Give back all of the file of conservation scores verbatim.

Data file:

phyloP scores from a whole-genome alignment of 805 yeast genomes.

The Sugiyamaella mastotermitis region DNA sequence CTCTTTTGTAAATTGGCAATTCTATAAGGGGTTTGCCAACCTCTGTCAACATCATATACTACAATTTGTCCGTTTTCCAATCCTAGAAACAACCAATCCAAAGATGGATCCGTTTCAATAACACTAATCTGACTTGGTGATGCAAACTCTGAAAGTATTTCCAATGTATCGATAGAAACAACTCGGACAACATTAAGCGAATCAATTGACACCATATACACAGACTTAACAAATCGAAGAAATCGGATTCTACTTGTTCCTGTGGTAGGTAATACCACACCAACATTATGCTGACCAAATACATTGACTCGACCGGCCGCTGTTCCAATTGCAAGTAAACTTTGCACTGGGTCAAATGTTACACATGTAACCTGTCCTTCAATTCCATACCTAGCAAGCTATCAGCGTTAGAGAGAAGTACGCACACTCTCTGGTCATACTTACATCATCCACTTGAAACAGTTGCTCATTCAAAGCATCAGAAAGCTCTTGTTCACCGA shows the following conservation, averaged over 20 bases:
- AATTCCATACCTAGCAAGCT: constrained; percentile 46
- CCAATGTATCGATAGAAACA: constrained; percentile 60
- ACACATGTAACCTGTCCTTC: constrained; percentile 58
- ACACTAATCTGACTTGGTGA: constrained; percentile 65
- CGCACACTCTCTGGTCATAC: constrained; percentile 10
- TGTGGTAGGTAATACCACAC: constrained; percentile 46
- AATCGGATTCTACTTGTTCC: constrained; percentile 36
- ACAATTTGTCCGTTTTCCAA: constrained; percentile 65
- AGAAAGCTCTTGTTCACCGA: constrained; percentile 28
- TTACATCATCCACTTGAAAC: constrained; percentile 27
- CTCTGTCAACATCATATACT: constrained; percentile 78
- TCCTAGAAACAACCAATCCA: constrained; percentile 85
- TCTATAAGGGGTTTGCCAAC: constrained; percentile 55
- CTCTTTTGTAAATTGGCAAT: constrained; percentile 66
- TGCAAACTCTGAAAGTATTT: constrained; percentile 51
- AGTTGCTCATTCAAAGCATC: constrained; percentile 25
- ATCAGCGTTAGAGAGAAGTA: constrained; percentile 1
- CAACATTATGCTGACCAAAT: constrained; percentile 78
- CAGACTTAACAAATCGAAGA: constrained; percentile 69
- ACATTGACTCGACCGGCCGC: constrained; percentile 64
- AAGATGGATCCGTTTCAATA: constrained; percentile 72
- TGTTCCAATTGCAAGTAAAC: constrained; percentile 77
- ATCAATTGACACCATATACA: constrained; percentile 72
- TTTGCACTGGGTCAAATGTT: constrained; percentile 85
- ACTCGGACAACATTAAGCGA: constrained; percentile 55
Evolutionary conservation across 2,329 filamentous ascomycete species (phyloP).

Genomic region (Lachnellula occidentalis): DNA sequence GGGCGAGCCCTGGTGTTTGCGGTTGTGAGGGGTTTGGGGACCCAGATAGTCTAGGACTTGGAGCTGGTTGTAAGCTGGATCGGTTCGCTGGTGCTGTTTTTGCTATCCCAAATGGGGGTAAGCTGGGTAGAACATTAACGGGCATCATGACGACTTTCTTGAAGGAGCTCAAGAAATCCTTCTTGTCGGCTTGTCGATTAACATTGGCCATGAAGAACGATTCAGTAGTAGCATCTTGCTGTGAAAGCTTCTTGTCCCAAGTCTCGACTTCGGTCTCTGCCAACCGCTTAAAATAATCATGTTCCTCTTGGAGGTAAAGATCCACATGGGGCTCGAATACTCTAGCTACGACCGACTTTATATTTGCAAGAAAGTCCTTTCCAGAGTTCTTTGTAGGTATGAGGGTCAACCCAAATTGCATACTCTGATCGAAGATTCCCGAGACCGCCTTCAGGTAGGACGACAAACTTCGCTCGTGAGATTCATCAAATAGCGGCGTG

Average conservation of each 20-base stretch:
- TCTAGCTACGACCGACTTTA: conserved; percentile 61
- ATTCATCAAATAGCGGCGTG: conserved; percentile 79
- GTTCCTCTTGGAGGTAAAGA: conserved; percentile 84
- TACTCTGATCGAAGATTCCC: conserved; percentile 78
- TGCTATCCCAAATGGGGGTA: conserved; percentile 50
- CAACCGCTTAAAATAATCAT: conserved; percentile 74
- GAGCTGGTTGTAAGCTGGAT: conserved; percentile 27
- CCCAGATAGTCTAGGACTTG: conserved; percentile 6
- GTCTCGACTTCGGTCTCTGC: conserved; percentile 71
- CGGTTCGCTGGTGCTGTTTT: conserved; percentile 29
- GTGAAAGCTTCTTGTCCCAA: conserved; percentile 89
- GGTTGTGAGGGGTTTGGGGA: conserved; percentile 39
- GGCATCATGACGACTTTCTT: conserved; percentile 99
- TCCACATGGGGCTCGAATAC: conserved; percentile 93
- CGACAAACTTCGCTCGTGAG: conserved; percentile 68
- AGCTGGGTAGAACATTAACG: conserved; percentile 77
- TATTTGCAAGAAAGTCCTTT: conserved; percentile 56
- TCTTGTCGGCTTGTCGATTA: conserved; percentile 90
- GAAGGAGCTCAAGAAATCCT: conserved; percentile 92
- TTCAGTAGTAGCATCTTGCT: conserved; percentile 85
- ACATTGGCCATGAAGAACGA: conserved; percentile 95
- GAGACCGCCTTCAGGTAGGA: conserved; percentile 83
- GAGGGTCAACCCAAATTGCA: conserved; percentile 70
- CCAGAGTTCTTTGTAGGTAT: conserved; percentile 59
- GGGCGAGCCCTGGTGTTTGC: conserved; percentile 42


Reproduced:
phyloP scores from a whole-genome alignment of 805 yeast genomes.

The Sugiyamaella mastotermitis region DNA sequence CTCTTTTGTAAATTGGCAATTCTATAAGGGGTTTGCCAACCTCTGTCAACATCATATACTACAATTTGTCCGTTTTCCAATCCTAGAAACAACCAATCCAAAGATGGATCCGTTTCAATAACACTAATCTGACTTGGTGATGCAAACTCTGAAAGTATTTCCAATGTATCGATAGAAACAACTCGGACAACATTAAGCGAATCAATTGACACCATATACACAGACTTAACAAATCGAAGAAATCGGATTCTACTTGTTCCTGTGGTAGGTAATACCACACCAACATTATGCTGACCAAATACATTGACTCGACCGGCCGCTGTTCCAATTGCAAGTAAACTTTGCACTGGGTCAAATGTTACACATGTAACCTGTCCTTCAATTCCATACCTAGCAAGCTATCAGCGTTAGAGAGAAGTACGCACACTCTCTGGTCATACTTACATCATCCACTTGAAACAGTTGCTCATTCAAAGCATCAGAAAGCTCTTGTTCACCGA shows the following conservation, averaged over 20 bases:
- AATTCCATACCTAGCAAGCT: constrained; percentile 46
- CCAATGTATCGATAGAAACA: constrained; percentile 60
- ACACATGTAACCTGTCCTTC: constrained; percentile 58
- ACACTAATCTGACTTGGTGA: constrained; percentile 65
- CGCACACTCTCTGGTCATAC: constrained; percentile 10
- TGTGGTAGGTAATACCACAC: constrained; percentile 46
- AATCGGATTCTACTTGTTCC: constrained; percentile 36
- ACAATTTGTCCGTTTTCCAA: constrained; percentile 65
- AGAAAGCTCTTGTTCACCGA: constrained; percentile 28
- TTACATCATCCACTTGAAAC: constrained; percentile 27
- CTCTGTCAACATCATATACT: constrained; percentile 78
- TCCTAGAAACAACCAATCCA: constrained; percentile 85
- TCTATAAGGGGTTTGCCAAC: constrained; percentile 55
- CTCTTTTGTAAATTGGCAAT: constrained; percentile 66
- TGCAAACTCTGAAAGTATTT: constrained; percentile 51
- AGTTGCTCATTCAAAGCATC: constrained; percentile 25
- ATCAGCGTTAGAGAGAAGTA: constrained; percentile 1
- CAACATTATGCTGACCAAAT: constrained; percentile 78
- CAGACTTAACAAATCGAAGA: constrained; percentile 69
- ACATTGACTCGACCGGCCGC: constrained; percentile 64
- AAGATGGATCCGTTTCAATA: constrained; percentile 72
- TGTTCCAATTGCAAGTAAAC: constrained; percentile 77
- ATCAATTGACACCATATACA: constrained; percentile 72
- TTTGCACTGGGTCAAATGTT: constrained; percentile 85
- ACTCGGACAACATTAAGCGA: constrained; percentile 55
Evolutionary conservation across 2,329 filamentous ascomycete species (phyloP).

Genomic region (Lachnellula occidentalis): DNA sequence GGGCGAGCCCTGGTGTTTGCGGTTGTGAGGGGTTTGGGGACCCAGATAGTCTAGGACTTGGAGCTGGTTGTAAGCTGGATCGGTTCGCTGGTGCTGTTTTTGCTATCCCAAATGGGGGTAAGCTGGGTAGAACATTAACGGGCATCATGACGACTTTCTTGAAGGAGCTCAAGAAATCCTTCTTGTCGGCTTGTCGATTAACATTGGCCATGAAGAACGATTCAGTAGTAGCATCTTGCTGTGAAAGCTTCTTGTCCCAAGTCTCGACTTCGGTCTCTGCCAACCGCTTAAAATAATCATGTTCCTCTTGGAGGTAAAGATCCACATGGGGCTCGAATACTCTAGCTACGACCGACTTTATATTTGCAAGAAAGTCCTTTCCAGAGTTCTTTGTAGGTATGAGGGTCAACCCAAATTGCATACTCTGATCGAAGATTCCCGAGACCGCCTTCAGGTAGGACGACAAACTTCGCTCGTGAGATTCATCAAATAGCGGCGTG

Average conservation of each 20-base stretch:
- TCTAGCTACGACCGACTTTA: conserved; percentile 61
- ATTCATCAAATAGCGGCGTG: conserved; percentile 79
- GTTCCTCTTGGAGGTAAAGA: conserved; percentile 84
- TACTCTGATCGAAGATTCCC: conserved; percentile 78
- TGCTATCCCAAATGGGGGTA: conserved; percentile 50
- CAACCGCTTAAAATAATCAT: conserved; percentile 74
- GAGCTGGTTGTAAGCTGGAT: conserved; percentile 27
- CCCAGATAGTCTAGGACTTG: conserved; percentile 6
- GTCTCGACTTCGGTCTCTGC: conserved; percentile 71
- CGGTTCGCTGGTGCTGTTTT: conserved; percentile 29
- GTGAAAGCTTCTTGTCCCAA: conserved; percentile 89
- GGTTGTGAGGGGTTTGGGGA: conserved; percentile 39
- GGCATCATGACGACTTTCTT: conserved; percentile 99
- TCCACATGGGGCTCGAATAC: conserved; percentile 93
- CGACAAACTTCGCTCGTGAG: conserved; percentile 68
- AGCTGGGTAGAACATTAACG: conserved; percentile 77
- TATTTGCAAGAAAGTCCTTT: conserved; percentile 56
- TCTTGTCGGCTTGTCGATTA: conserved; percentile 90
- GAAGGAGCTCAAGAAATCCT: conserved; percentile 92
- TTCAGTAGTAGCATCTTGCT: conserved; percentile 85
- ACATTGGCCATGAAGAACGA: conserved; percentile 95
- GAGACCGCCTTCAGGTAGGA: conserved; percentile 83
- GAGGGTCAACCCAAATTGCA: conserved; percentile 70
- CCAGAGTTCTTTGTAGGTAT: conserved; percentile 59
- GGGCGAGCCCTGGTGTTTGC: conserved; percentile 42